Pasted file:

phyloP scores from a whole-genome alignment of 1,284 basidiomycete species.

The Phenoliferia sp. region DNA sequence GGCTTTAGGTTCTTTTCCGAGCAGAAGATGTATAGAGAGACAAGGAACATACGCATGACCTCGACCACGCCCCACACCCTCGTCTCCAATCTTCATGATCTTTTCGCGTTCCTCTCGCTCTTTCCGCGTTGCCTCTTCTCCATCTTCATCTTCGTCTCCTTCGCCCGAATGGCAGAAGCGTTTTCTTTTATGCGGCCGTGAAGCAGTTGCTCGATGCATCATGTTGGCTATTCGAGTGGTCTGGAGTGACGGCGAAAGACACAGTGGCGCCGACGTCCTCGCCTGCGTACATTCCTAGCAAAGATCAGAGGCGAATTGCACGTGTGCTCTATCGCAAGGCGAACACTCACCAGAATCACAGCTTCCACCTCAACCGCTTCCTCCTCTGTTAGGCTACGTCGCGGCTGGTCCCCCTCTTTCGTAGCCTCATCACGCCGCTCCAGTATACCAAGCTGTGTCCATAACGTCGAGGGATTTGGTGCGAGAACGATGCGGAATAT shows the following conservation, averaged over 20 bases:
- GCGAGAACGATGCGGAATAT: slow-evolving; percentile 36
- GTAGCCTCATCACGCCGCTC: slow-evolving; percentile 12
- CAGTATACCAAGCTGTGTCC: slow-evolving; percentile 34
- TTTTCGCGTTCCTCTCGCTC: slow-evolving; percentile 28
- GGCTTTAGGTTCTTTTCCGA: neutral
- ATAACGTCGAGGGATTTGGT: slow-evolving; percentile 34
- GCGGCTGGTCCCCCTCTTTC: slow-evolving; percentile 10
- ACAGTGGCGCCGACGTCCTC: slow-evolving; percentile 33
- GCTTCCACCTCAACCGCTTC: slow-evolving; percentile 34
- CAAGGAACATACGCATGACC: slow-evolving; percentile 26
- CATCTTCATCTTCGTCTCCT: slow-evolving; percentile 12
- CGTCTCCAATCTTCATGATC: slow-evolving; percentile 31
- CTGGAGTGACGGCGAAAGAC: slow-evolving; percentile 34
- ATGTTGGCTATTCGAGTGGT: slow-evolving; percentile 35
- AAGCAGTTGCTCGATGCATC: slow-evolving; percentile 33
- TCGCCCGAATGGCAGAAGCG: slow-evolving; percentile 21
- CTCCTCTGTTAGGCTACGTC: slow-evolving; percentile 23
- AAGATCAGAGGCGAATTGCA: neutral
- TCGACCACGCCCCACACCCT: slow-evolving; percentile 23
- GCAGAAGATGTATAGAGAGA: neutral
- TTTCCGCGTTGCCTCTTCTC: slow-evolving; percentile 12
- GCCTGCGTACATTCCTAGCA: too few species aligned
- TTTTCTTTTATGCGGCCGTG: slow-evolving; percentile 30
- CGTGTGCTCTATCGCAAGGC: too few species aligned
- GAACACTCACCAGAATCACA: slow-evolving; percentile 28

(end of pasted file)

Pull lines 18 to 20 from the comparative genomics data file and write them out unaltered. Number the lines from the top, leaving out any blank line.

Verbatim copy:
- TCGCCCGAATGGCAGAAGCG: slow-evolving; percentile 21
- CTCCTCTGTTAGGCTACGTC: slow-evolving; percentile 23
- AAGATCAGAGGCGAATTGCA: neutral